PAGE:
Our power was out for three days. We lost 100+ eggs in the cabinet incubator for pre-orders, so we have been hit pretty hard. We have a generator but the power went off overnight without us knowing it was off for several hours. The temperature in there was 60°f by the time I checked on it. That was on Friday and the power was off until Sunday night.
Several sections of fencing have fallen over letting chickens intermingle, leaving my garden exposed and two long sections around our strawberry patch are flopped over. Rouge roosters mean no purebred eggs for a few weeks further setting back our spring chick orders. Sometimes I feel like I just can’t win. Gates and fence posts are all crooked and much work must be done to fix them all. The only good day to work outdoors is Tuesday and that day still calls for high winds.
We probably received a foot of heavy snow from the big nor’easter. Heavy wind and rain here today—not fence repairing weather.
Goat kids are doing well. We did lose one, very sad. Now we have seven. We had a bad BAD mom butt him really hard when he went looking for his first meal under her. We bought him in and he lasted the day but we found him curled up with his brother the next morning dead. On the flip side, the others are growing rapidly. Each doe had twins so far the kidding season. Three are reserved and I expect the others to sell quickly.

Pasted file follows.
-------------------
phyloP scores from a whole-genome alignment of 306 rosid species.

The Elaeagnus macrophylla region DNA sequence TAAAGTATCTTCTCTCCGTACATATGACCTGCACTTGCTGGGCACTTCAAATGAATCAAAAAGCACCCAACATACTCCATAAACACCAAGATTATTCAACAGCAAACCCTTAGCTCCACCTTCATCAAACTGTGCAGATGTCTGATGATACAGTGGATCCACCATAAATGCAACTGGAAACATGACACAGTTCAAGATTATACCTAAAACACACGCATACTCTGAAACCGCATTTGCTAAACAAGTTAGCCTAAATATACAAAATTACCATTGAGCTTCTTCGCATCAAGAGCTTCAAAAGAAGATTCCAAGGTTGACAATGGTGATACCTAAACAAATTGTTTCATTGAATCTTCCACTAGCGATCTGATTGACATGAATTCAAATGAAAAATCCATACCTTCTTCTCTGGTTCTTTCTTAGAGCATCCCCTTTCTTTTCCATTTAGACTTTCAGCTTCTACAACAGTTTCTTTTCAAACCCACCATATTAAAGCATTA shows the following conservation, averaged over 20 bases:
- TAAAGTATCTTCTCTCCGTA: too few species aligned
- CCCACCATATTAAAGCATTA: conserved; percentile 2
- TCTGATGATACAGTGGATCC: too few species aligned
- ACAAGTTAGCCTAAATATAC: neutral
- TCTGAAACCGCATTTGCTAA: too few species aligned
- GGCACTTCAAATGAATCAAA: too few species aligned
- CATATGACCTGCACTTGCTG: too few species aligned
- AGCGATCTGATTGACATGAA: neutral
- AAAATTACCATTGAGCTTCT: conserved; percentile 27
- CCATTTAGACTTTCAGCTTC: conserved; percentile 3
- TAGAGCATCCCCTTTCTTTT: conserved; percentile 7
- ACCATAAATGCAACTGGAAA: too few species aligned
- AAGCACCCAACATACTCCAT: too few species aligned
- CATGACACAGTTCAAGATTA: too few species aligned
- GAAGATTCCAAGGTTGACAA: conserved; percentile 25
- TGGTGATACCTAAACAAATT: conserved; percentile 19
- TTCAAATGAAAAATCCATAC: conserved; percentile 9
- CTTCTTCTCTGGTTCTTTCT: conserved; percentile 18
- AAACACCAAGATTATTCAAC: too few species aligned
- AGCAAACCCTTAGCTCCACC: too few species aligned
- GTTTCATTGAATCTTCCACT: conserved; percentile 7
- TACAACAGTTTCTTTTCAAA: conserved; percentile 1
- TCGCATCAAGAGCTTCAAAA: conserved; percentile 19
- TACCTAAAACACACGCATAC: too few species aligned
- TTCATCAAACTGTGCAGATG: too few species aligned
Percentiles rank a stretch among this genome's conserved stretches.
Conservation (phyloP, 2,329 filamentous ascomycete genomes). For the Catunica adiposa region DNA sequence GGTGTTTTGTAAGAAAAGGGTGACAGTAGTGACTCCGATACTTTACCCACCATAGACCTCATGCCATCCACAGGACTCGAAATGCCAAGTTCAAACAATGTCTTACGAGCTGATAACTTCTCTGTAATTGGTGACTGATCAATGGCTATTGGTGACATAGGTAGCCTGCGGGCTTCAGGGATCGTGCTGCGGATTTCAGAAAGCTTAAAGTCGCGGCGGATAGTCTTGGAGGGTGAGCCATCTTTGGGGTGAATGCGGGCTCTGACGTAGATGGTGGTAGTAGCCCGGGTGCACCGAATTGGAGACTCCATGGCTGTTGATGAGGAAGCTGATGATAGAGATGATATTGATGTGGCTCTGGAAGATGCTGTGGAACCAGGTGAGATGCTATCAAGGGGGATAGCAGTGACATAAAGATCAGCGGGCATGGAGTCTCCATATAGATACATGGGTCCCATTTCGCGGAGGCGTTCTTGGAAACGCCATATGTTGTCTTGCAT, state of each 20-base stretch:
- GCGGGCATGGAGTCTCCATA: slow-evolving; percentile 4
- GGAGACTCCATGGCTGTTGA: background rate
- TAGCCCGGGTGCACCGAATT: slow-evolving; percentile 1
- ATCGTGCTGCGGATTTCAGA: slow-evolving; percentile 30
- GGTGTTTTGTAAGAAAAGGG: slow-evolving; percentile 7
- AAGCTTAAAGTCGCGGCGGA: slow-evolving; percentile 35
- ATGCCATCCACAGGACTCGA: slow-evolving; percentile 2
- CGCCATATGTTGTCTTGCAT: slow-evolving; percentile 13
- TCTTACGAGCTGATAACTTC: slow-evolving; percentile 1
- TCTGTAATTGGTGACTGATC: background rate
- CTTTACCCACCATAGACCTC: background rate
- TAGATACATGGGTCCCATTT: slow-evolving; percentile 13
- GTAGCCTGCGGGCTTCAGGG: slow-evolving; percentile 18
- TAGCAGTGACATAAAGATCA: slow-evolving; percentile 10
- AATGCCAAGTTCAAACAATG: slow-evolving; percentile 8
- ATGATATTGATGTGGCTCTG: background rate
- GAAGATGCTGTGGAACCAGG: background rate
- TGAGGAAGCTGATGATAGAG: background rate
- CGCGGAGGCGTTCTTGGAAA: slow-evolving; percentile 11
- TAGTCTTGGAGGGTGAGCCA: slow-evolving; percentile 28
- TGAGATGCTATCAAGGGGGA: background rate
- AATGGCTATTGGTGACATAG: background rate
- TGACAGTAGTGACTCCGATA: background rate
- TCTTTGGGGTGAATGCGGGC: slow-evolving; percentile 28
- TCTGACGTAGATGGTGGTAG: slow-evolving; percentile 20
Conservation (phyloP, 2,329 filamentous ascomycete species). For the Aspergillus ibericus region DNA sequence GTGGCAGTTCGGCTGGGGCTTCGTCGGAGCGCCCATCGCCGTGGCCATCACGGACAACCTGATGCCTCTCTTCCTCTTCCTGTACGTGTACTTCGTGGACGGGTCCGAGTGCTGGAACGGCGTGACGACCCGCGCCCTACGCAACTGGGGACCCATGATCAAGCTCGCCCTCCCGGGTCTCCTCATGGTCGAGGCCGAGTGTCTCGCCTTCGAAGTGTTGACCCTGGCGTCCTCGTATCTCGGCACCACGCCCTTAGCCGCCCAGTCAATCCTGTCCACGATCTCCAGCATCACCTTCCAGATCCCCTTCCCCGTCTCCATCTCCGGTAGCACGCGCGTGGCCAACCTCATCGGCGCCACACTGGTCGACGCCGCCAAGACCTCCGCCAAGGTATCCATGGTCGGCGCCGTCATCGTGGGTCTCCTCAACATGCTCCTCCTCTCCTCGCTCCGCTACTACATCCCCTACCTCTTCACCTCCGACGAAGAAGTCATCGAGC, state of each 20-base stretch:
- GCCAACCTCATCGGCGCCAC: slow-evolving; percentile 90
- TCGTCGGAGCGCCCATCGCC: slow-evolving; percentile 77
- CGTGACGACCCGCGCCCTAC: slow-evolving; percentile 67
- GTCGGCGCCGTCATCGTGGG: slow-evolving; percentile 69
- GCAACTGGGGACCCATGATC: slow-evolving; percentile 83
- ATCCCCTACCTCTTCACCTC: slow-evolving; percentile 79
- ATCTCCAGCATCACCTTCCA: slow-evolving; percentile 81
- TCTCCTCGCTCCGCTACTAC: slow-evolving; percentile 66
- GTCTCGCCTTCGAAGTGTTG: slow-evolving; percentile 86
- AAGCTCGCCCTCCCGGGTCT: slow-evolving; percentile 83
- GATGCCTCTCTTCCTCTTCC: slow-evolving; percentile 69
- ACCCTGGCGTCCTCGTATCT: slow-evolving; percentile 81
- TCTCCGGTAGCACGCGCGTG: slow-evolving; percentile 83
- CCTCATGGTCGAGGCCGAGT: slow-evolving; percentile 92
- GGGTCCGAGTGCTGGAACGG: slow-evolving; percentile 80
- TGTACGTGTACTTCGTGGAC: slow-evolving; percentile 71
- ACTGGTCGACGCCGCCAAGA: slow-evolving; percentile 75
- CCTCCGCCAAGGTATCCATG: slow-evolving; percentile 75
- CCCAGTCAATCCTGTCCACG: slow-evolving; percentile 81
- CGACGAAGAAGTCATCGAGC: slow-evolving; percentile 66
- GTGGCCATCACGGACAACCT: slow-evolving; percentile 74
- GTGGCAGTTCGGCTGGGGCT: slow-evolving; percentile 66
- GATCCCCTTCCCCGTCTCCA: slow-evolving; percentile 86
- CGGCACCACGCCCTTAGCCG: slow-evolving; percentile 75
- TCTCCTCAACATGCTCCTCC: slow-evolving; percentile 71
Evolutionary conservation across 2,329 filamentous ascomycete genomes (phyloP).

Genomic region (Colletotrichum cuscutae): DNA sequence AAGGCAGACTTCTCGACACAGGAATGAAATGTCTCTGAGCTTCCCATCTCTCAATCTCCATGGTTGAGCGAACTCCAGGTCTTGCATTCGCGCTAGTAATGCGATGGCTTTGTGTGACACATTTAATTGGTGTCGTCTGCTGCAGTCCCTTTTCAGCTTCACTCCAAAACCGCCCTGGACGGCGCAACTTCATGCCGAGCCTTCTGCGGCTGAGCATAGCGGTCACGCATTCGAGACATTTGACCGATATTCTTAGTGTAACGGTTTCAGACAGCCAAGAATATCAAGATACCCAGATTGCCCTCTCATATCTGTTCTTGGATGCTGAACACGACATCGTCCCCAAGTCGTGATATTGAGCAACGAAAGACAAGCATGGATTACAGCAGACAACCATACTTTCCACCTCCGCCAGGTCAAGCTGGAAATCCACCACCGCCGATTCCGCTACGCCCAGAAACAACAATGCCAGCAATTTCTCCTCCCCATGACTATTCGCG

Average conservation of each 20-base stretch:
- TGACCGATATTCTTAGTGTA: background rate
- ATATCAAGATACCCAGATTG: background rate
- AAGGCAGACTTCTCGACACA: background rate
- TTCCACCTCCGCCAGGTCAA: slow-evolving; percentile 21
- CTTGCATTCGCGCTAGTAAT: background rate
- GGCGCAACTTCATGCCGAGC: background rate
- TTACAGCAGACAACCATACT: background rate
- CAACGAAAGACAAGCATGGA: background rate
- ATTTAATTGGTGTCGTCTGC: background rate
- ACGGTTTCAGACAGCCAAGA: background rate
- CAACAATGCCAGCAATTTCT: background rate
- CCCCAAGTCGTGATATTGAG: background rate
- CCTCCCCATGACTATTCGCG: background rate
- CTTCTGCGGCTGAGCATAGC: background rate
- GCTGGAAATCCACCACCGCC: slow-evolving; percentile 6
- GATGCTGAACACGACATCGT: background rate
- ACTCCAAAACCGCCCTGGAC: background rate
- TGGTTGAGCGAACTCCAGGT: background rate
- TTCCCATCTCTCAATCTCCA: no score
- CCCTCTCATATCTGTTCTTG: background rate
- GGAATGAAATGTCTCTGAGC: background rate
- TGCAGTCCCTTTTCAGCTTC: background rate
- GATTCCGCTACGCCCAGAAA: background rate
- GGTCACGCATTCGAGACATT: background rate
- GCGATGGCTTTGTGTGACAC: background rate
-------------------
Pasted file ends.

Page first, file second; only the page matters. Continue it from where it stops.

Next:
I have listed two pregnant does for sale. They are instigators and the last two due to kid in June. I listed them high and will stay firm on the price. I’m in no rush to see them gone. It may be best for me to wait until they kid then sell them as milkers and keep the kids.
We sold 16 laying hens and sold out of what chicks we had from our most recent hatch last Saturday. I have been meeting people all on the same day and time and leave a money jar and let them self-service by getting their own chicks and hens out of cages. It’s much safer that way.
We are picking up KuneKune pigs this weekend (OMG YESSS) which we intend to feed bread scraps we get from the local Salvation Army soup kitchen and surplus goat’s milk.
STAY SAFE. STAY HOME. And when you do need to go out, take great care to protect yourself and your family.